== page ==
Tape recorded emergency calls from the first moments after last week's massive gas leak explosion in San Bruno, Calif., were posted today as residents returned to see what damage the blast had wrought on their homes and lives.
Some of the first reports came from commercial pilots flying over San Francisco International Airport nearby.
"There is one big fire that just started," one pilot says.
"Yeah, I know. We were just looking at that. That is huge," says another.
For nearly an hour, crews on the scene operated under the assumption that a commercial airliner had crashed into a neighborhood. "There's a plane down," says one dispatcher. "We're getting multiple responses started."
"Call for a fourth alarm. ... Appears we have a plane down in the neighborhood, multiple structures on fire and we have a fireball still coming out," says another.
Because of a broken water main, firefighters had to wait 10 minutes as hoses were attached to working hydrants where supplemental water was being trucked in.
An hour after the explosion, crews realized there was no plane crash. "It appears this is some sort of natural gas explosion," a firefighter says.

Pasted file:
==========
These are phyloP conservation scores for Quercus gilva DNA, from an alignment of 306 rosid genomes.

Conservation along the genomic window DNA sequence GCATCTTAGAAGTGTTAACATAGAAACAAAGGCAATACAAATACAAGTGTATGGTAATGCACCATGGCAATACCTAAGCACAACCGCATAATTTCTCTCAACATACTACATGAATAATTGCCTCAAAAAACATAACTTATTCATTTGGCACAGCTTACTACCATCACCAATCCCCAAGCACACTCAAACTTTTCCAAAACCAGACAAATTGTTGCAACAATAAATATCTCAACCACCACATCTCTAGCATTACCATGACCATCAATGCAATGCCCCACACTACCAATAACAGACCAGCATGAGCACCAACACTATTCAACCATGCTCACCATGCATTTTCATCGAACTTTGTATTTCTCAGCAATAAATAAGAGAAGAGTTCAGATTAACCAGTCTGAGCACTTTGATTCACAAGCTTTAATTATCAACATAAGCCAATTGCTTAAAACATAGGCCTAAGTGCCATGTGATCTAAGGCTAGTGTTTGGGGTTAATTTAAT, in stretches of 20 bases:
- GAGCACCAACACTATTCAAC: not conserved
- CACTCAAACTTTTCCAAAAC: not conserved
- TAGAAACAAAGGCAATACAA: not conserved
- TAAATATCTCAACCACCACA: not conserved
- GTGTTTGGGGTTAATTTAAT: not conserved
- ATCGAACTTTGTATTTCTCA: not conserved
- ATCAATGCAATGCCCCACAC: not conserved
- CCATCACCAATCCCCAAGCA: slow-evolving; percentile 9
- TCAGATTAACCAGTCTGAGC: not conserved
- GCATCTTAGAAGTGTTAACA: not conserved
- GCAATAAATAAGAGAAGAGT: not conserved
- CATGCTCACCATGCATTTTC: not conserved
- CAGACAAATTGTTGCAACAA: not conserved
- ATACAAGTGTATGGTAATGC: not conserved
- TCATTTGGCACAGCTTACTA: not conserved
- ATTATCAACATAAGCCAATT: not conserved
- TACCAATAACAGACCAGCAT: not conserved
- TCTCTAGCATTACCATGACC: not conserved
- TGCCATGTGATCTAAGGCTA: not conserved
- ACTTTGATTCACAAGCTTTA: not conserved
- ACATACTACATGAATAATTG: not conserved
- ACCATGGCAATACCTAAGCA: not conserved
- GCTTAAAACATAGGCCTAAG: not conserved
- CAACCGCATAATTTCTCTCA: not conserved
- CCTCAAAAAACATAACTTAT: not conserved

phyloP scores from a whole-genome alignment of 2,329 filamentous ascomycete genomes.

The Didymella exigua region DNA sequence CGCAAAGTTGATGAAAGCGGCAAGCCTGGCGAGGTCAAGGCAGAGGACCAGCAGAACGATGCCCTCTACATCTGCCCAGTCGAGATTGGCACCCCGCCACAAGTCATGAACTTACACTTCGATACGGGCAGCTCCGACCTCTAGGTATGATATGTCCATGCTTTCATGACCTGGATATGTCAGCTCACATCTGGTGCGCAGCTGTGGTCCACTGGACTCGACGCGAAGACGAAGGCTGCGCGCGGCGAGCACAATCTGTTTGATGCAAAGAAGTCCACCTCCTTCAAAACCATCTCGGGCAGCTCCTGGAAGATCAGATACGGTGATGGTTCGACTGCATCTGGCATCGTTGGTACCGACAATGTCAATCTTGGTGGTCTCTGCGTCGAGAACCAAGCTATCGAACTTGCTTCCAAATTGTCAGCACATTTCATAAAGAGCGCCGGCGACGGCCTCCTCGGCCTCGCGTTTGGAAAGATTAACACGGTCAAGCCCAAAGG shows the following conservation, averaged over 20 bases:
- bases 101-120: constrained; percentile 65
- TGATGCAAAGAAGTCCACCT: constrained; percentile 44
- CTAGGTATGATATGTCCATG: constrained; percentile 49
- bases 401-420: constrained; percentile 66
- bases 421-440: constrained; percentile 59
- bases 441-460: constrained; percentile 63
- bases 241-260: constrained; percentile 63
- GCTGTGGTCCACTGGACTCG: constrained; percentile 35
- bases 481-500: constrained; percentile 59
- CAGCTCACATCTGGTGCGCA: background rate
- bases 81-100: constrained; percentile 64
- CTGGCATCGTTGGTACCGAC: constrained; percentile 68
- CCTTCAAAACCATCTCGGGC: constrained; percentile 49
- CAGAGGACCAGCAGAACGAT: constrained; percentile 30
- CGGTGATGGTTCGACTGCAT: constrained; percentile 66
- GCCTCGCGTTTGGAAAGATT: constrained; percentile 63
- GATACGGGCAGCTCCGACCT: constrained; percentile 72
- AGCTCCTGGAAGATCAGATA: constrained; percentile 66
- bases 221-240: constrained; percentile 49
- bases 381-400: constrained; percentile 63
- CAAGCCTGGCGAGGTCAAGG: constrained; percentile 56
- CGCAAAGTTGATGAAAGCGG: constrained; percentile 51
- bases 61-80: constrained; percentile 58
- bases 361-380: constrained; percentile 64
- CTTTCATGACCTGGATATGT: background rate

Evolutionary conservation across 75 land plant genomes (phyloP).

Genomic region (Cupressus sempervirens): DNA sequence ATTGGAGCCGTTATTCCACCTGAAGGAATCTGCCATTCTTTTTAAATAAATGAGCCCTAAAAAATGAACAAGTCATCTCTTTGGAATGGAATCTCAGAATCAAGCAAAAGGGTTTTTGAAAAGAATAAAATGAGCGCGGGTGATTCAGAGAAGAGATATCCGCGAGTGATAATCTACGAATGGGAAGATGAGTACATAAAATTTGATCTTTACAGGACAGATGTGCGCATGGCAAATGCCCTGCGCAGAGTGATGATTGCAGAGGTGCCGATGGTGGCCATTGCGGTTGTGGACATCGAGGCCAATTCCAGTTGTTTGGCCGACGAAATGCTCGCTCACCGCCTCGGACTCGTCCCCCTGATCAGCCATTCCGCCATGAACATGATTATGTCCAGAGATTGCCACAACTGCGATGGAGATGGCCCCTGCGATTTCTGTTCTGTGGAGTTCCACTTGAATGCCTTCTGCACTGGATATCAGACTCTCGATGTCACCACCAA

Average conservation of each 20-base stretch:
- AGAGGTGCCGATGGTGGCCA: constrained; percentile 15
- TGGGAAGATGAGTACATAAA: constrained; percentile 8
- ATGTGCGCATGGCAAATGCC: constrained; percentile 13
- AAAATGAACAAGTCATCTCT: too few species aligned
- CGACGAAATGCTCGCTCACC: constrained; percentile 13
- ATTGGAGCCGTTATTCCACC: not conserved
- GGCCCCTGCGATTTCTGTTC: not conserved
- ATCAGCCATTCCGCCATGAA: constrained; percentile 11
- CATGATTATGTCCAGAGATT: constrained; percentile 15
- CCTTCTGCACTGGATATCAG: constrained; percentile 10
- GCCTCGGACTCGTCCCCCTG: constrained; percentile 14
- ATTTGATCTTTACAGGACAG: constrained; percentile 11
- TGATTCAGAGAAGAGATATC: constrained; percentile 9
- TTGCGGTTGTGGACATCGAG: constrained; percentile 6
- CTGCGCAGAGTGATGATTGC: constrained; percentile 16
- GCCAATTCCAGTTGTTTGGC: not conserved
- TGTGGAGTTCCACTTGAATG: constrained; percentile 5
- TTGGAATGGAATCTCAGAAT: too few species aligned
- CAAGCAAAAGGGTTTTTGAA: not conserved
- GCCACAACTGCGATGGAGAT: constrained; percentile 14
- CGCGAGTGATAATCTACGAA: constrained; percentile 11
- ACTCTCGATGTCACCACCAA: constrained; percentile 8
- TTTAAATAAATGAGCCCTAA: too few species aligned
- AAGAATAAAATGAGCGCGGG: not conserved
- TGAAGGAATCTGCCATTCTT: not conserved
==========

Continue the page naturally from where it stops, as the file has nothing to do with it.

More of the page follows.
A new home video has surfaced showing the horror residents saw.
In the video, one homeowner close to the explosion struggles to control the camera --and his emotions -- as orange and yellow flames fill the sky, and keeps even less control over his visceral reaction to the blast.
"What the f*** happened," homeowner Walter McCaffrey can be heard screaming. McCaffrey later said he shot the video from the deck outside his kitchen.
"To be honest, I was not thinking," McCaffrey told "Good Morning America." "I was just making sure my neighbors were -- I could see my neighbors running up the hill. And I was just running around the house, making sure everybody was out."
The explosion on Sept. 9 instantly leveled a neighborhood and killed at least four people. More than 50 others were injured.
Temperatures from the fire were so extreme that as the first fire truck got to the scene, its windshield cracked and firemen saw paint bubbling up on cars, one fire official said.
"It was like, picture a hot air balloon of fire. That big and high," witness Larry Fioranelli said Thursday. "The heat shot up the street and into the garage... It's like a movie when you see the A-bomb explosion... You felt the concussion."
Homeowners of more than 80 damaged homes were given police-escorted tours of their houses Monday, but were not allowed inside.
"Everyone's just looking for the little bit that they can identify, you know, out of really nothing," one resident said.
A ruptured natural gas pipe is believed to be the source of the explosion and has been shipped to a lab in Washington for testing to see why it burst.
"That's one of the things the metallurgy examination will help ascertain, because we'll be able to determine was the failure in the pipeline due to fatigue or was it because of an impact in the case of construction," Christopher Hart of the NTSB said Sunday.
At a packed community meeting overnight, frustrated residents looked for answers.